I walked into the house, and she had told me over that semester to expect some changes when I got home, and it didn’t really hit me until I walked in the door and the first thing that I saw was that her upright piano that she had had since she was a kid was gone. She had sold it. And I walked through the foyer into the living room and there was just a broken couch, and a television on top of another television. One had a working picture, and the other had working sound.

And all the other furniture was gone. My dad had taken it four years ago when he had left, and for some reason the impressions from his lazy boy were still there as some kind of reminder of what a dick he is. I walked through the living room and through the dining room, and the beautiful dining room set that had been in her family for generations was gone. It was a dark mahogany set, really ornate, with these beautiful carved chairs and a glass breakfront, and a buffet table, and that was gone.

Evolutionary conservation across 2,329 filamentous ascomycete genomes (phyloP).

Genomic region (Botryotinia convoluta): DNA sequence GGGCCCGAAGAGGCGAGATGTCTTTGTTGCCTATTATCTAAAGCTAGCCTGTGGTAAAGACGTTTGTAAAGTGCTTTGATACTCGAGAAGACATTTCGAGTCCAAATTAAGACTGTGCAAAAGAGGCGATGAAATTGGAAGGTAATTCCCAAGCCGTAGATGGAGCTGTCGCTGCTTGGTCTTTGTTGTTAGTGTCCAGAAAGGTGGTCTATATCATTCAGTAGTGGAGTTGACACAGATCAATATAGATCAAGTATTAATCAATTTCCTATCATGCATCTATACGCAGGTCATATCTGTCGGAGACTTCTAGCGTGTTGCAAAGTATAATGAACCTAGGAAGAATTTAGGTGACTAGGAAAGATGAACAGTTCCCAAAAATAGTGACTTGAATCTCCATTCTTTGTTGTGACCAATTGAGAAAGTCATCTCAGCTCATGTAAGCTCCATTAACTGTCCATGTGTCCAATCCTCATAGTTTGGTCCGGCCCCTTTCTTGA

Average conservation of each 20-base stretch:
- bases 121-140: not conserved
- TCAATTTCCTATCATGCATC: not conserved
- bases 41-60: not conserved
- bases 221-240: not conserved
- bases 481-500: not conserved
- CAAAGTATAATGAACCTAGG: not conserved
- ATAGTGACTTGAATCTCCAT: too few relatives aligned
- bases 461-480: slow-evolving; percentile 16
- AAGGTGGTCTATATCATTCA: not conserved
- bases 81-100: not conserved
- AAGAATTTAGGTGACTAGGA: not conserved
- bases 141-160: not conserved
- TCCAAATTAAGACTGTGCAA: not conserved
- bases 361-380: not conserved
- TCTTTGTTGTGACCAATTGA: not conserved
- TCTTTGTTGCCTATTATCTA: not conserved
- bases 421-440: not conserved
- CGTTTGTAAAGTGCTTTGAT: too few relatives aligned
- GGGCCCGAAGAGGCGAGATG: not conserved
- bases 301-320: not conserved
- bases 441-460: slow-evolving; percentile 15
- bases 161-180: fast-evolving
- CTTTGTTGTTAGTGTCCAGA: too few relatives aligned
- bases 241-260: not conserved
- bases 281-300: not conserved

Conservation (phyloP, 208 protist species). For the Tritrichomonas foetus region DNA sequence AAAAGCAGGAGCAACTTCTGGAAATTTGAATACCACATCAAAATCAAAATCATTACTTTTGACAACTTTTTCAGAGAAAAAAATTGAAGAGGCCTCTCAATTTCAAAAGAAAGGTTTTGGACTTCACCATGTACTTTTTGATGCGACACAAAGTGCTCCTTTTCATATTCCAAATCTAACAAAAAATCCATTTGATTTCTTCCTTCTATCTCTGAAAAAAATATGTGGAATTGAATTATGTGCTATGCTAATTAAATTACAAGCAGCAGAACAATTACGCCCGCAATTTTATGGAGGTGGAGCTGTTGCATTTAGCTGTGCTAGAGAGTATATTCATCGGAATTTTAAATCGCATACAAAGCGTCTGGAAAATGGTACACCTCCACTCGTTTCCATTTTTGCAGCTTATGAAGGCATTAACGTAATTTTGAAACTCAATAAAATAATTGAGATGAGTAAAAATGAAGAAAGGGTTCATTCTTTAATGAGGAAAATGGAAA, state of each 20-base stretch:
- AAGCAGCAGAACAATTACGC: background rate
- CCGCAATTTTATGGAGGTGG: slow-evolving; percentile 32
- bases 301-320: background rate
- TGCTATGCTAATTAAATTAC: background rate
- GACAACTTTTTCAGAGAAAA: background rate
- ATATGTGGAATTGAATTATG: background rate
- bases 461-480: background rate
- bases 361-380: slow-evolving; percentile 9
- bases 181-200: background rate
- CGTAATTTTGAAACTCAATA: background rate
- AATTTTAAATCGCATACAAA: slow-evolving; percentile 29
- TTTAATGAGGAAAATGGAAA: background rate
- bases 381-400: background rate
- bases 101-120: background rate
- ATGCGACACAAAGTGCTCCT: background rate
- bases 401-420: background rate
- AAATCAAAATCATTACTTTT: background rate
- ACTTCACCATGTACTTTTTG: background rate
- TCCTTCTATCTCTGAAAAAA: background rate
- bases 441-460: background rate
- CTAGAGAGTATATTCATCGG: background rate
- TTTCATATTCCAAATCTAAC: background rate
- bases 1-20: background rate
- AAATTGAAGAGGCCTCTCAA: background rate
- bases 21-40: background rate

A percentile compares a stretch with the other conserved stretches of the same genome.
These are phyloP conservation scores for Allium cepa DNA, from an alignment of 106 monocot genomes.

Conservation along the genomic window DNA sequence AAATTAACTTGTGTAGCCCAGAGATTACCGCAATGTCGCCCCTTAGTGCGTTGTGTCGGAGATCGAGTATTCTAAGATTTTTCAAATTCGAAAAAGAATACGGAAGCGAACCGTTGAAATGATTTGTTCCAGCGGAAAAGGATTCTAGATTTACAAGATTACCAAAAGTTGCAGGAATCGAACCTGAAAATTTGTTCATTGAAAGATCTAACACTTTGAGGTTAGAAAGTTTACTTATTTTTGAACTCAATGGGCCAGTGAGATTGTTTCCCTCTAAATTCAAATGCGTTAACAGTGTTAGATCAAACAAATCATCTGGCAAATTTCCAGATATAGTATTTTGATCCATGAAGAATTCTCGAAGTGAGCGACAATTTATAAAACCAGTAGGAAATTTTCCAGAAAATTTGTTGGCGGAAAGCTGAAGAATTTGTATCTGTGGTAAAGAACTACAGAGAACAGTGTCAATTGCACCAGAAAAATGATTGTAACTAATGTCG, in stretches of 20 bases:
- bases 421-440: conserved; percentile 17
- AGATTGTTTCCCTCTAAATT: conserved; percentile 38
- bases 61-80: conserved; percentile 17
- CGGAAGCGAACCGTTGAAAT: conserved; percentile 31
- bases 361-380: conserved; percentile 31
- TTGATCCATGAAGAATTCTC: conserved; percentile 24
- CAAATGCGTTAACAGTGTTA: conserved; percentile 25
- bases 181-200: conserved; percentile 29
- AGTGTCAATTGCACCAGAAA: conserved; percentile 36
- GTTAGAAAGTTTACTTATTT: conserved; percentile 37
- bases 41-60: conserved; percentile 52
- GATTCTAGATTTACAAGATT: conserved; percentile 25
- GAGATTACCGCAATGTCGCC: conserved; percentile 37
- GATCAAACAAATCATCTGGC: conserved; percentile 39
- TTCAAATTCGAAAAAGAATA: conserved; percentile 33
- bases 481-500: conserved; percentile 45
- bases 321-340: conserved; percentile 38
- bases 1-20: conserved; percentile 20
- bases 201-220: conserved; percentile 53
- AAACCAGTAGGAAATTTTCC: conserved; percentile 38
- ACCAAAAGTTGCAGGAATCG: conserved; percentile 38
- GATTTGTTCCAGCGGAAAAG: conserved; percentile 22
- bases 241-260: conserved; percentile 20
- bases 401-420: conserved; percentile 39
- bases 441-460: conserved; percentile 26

And I walked upstairs to put my stuff away, and her bedroom door was open, and the only thing left in the room was her bed. Her bedroom set was gone. There’s nothing more depressing than a bedroom with no furniture. You can see all the little dings and mistakes and tears in the wallpaper that are hidden by things.

Then I saw in my sister’s room. It was still a shrine to my sister after I moved in with my dad, with her Pepto-Bismol pink walls and her canopy bed, and her toy box. Like she liked she was gonna move back and become a little child again. But she wasn’t.